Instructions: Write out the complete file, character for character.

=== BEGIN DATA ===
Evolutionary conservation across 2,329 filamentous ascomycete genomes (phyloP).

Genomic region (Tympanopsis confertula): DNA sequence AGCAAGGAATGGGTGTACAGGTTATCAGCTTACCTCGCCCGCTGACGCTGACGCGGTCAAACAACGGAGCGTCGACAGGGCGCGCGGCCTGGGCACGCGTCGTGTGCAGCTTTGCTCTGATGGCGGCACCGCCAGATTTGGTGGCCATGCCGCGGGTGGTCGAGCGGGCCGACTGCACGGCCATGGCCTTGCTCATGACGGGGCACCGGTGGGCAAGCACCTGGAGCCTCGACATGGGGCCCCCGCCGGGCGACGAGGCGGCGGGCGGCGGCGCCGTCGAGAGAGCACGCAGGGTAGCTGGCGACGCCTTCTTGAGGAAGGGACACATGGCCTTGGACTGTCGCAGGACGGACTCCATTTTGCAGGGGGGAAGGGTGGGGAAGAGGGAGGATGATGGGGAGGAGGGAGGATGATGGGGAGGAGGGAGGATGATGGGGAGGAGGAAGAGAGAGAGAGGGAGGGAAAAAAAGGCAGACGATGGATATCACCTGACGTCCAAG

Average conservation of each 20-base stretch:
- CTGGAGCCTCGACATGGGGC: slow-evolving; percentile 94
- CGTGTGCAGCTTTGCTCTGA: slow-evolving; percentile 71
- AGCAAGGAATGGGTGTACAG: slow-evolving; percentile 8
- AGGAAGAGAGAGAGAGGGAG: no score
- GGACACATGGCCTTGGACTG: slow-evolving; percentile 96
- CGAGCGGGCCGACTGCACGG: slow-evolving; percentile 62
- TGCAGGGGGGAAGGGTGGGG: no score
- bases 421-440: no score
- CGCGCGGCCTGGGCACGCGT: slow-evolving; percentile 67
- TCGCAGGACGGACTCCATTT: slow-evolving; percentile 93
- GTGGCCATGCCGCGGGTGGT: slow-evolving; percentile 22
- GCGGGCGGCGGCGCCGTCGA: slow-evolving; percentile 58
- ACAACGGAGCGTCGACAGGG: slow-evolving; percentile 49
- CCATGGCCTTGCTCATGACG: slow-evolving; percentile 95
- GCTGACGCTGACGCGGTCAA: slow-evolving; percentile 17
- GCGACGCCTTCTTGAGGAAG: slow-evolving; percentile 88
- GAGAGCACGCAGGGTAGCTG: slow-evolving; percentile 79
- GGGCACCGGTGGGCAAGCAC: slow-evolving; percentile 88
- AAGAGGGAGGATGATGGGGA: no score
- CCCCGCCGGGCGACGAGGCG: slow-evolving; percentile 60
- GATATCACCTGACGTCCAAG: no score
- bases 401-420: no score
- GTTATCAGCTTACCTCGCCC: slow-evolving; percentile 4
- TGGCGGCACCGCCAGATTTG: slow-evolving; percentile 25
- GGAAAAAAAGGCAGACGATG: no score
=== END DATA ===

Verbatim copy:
Evolutionary conservation across 2,329 filamentous ascomycete genomes (phyloP).

Genomic region (Tympanopsis confertula): DNA sequence AGCAAGGAATGGGTGTACAGGTTATCAGCTTACCTCGCCCGCTGACGCTGACGCGGTCAAACAACGGAGCGTCGACAGGGCGCGCGGCCTGGGCACGCGTCGTGTGCAGCTTTGCTCTGATGGCGGCACCGCCAGATTTGGTGGCCATGCCGCGGGTGGTCGAGCGGGCCGACTGCACGGCCATGGCCTTGCTCATGACGGGGCACCGGTGGGCAAGCACCTGGAGCCTCGACATGGGGCCCCCGCCGGGCGACGAGGCGGCGGGCGGCGGCGCCGTCGAGAGAGCACGCAGGGTAGCTGGCGACGCCTTCTTGAGGAAGGGACACATGGCCTTGGACTGTCGCAGGACGGACTCCATTTTGCAGGGGGGAAGGGTGGGGAAGAGGGAGGATGATGGGGAGGAGGGAGGATGATGGGGAGGAGGGAGGATGATGGGGAGGAGGAAGAGAGAGAGAGGGAGGGAAAAAAAGGCAGACGATGGATATCACCTGACGTCCAAG

Average conservation of each 20-base stretch:
- CTGGAGCCTCGACATGGGGC: slow-evolving; percentile 94
- CGTGTGCAGCTTTGCTCTGA: slow-evolving; percentile 71
- AGCAAGGAATGGGTGTACAG: slow-evolving; percentile 8
- AGGAAGAGAGAGAGAGGGAG: no score
- GGACACATGGCCTTGGACTG: slow-evolving; percentile 96
- CGAGCGGGCCGACTGCACGG: slow-evolving; percentile 62
- TGCAGGGGGGAAGGGTGGGG: no score
- bases 421-440: no score
- CGCGCGGCCTGGGCACGCGT: slow-evolving; percentile 67
- TCGCAGGACGGACTCCATTT: slow-evolving; percentile 93
- GTGGCCATGCCGCGGGTGGT: slow-evolving; percentile 22
- GCGGGCGGCGGCGCCGTCGA: slow-evolving; percentile 58
- ACAACGGAGCGTCGACAGGG: slow-evolving; percentile 49
- CCATGGCCTTGCTCATGACG: slow-evolving; percentile 95
- GCTGACGCTGACGCGGTCAA: slow-evolving; percentile 17
- GCGACGCCTTCTTGAGGAAG: slow-evolving; percentile 88
- GAGAGCACGCAGGGTAGCTG: slow-evolving; percentile 79
- GGGCACCGGTGGGCAAGCAC: slow-evolving; percentile 88
- AAGAGGGAGGATGATGGGGA: no score
- CCCCGCCGGGCGACGAGGCG: slow-evolving; percentile 60
- GATATCACCTGACGTCCAAG: no score
- bases 401-420: no score
- GTTATCAGCTTACCTCGCCC: slow-evolving; percentile 4
- TGGCGGCACCGCCAGATTTG: slow-evolving; percentile 25
- GGAAAAAAAGGCAGACGATG: no score